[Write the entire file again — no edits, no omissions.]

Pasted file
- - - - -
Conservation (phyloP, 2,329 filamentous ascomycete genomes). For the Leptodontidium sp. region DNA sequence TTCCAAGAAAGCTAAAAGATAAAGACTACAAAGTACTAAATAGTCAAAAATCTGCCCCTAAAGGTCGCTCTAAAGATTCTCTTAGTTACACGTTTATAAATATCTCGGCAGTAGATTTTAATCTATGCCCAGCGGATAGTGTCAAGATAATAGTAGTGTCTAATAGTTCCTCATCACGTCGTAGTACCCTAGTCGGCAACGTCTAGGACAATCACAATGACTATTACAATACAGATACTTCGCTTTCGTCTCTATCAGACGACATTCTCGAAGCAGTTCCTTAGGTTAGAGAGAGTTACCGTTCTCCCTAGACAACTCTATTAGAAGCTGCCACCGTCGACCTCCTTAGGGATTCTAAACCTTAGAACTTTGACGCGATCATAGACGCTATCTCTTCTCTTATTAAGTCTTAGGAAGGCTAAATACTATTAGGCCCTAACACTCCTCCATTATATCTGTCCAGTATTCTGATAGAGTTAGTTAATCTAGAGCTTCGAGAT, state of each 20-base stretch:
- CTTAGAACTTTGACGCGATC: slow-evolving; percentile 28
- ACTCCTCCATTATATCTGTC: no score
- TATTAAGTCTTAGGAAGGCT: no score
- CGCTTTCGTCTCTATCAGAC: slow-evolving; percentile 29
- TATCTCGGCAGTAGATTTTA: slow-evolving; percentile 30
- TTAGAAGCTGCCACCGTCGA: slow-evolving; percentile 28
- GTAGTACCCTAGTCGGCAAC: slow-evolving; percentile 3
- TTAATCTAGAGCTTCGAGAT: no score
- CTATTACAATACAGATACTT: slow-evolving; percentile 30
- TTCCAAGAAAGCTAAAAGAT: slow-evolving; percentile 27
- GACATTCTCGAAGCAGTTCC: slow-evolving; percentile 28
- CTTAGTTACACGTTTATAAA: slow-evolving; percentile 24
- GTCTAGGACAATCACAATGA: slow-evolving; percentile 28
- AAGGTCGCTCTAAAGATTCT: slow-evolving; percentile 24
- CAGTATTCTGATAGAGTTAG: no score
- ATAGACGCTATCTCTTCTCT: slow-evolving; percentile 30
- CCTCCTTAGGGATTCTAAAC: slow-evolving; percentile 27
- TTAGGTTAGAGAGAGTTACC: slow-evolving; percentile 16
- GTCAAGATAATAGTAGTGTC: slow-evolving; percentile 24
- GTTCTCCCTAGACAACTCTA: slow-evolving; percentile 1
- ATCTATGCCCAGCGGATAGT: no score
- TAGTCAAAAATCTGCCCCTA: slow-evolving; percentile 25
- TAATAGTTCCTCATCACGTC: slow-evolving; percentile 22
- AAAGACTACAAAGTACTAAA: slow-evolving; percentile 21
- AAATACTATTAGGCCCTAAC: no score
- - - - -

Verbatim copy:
Conservation (phyloP, 2,329 filamentous ascomycete genomes). For the Leptodontidium sp. region DNA sequence TTCCAAGAAAGCTAAAAGATAAAGACTACAAAGTACTAAATAGTCAAAAATCTGCCCCTAAAGGTCGCTCTAAAGATTCTCTTAGTTACACGTTTATAAATATCTCGGCAGTAGATTTTAATCTATGCCCAGCGGATAGTGTCAAGATAATAGTAGTGTCTAATAGTTCCTCATCACGTCGTAGTACCCTAGTCGGCAACGTCTAGGACAATCACAATGACTATTACAATACAGATACTTCGCTTTCGTCTCTATCAGACGACATTCTCGAAGCAGTTCCTTAGGTTAGAGAGAGTTACCGTTCTCCCTAGACAACTCTATTAGAAGCTGCCACCGTCGACCTCCTTAGGGATTCTAAACCTTAGAACTTTGACGCGATCATAGACGCTATCTCTTCTCTTATTAAGTCTTAGGAAGGCTAAATACTATTAGGCCCTAACACTCCTCCATTATATCTGTCCAGTATTCTGATAGAGTTAGTTAATCTAGAGCTTCGAGAT, state of each 20-base stretch:
- CTTAGAACTTTGACGCGATC: slow-evolving; percentile 28
- ACTCCTCCATTATATCTGTC: no score
- TATTAAGTCTTAGGAAGGCT: no score
- CGCTTTCGTCTCTATCAGAC: slow-evolving; percentile 29
- TATCTCGGCAGTAGATTTTA: slow-evolving; percentile 30
- TTAGAAGCTGCCACCGTCGA: slow-evolving; percentile 28
- GTAGTACCCTAGTCGGCAAC: slow-evolving; percentile 3
- TTAATCTAGAGCTTCGAGAT: no score
- CTATTACAATACAGATACTT: slow-evolving; percentile 30
- TTCCAAGAAAGCTAAAAGAT: slow-evolving; percentile 27
- GACATTCTCGAAGCAGTTCC: slow-evolving; percentile 28
- CTTAGTTACACGTTTATAAA: slow-evolving; percentile 24
- GTCTAGGACAATCACAATGA: slow-evolving; percentile 28
- AAGGTCGCTCTAAAGATTCT: slow-evolving; percentile 24
- CAGTATTCTGATAGAGTTAG: no score
- ATAGACGCTATCTCTTCTCT: slow-evolving; percentile 30
- CCTCCTTAGGGATTCTAAAC: slow-evolving; percentile 27
- TTAGGTTAGAGAGAGTTACC: slow-evolving; percentile 16
- GTCAAGATAATAGTAGTGTC: slow-evolving; percentile 24
- GTTCTCCCTAGACAACTCTA: slow-evolving; percentile 1
- ATCTATGCCCAGCGGATAGT: no score
- TAGTCAAAAATCTGCCCCTA: slow-evolving; percentile 25
- TAATAGTTCCTCATCACGTC: slow-evolving; percentile 22
- AAAGACTACAAAGTACTAAA: slow-evolving; percentile 21
- AAATACTATTAGGCCCTAAC: no score